Just finished the latest novel by Michael Frayn called "Spies" and it was pretty darn good. I find the way that Mr. Frayn writes very refreshing, with an interesting mix of artistic prose balanced with a solid storyline which always keeps the reader on his toes. This book is about an older man who finally returns to the neighborhood of his youth, in England where he grew up during World War II, in order to deal with some obscure thoughts and feelings about a certain event he has been carrying with him his whole life. Seems he and his friend Keith have gotten a little carried away in playing the adventure where Keith's mother is a supposed German spy. Playful enough and well written through the eyes of an adult as seen through the eyes of a child, at least how the man remembers it within the limited perception of childhood memories. The way the story matures and the plot which is woven into the thread of the novel will keep you occupied. The unexpected ending makes the whole read worthwhile, and it will certainly keep you thinking about human ideals, the pains of war and the often forgotten personal stories of the true sufferers of that awful episode in European history. Yes, I recommend this book very very highly. Here is a quote to give you a better idea.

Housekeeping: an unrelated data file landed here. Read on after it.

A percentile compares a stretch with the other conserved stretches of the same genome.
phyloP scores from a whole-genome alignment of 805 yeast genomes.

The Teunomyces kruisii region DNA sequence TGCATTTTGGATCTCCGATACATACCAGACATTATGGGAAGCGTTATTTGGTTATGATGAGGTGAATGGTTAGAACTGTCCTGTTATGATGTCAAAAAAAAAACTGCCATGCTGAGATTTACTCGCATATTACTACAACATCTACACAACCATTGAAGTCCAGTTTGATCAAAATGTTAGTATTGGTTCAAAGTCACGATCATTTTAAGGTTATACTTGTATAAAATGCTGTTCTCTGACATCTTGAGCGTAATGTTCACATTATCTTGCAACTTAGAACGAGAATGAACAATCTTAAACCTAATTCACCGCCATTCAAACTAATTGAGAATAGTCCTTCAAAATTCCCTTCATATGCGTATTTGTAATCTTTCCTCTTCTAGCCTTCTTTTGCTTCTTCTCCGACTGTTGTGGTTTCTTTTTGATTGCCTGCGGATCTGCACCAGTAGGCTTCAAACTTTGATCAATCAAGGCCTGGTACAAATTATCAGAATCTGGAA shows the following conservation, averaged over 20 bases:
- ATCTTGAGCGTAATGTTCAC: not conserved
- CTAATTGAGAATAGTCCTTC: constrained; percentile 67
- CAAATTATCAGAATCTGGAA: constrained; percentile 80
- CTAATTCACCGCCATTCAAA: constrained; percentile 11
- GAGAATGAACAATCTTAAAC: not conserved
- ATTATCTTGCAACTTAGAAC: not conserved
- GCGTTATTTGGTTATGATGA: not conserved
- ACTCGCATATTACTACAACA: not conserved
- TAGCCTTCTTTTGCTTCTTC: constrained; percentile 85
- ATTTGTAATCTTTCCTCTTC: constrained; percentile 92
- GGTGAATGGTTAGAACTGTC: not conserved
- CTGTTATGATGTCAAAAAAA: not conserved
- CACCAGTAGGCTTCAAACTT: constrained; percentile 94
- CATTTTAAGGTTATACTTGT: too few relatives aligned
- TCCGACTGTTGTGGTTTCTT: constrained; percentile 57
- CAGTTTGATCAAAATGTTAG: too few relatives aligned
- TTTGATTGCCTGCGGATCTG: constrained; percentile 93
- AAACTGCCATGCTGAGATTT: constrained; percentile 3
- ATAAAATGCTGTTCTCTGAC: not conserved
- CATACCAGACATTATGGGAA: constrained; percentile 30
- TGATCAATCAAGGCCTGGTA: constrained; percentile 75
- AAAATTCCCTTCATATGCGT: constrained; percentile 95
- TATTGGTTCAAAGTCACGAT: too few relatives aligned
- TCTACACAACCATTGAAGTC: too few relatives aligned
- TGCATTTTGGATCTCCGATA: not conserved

"I feel more strongly than ever the honour of my association with Keith. His family have taken on the heroic proportions of characters in a legend - noble father and traitorous mother playing the never-ending conflict between good and evil, between light and dark. Now Keith himself is charged by fate with taking his place beside them, upholding the honour of the one by punishing the dishonour of the other. And I have been granted a modest foothold of my own in the story, as the loyal squire and sword-bearer that a hero requires."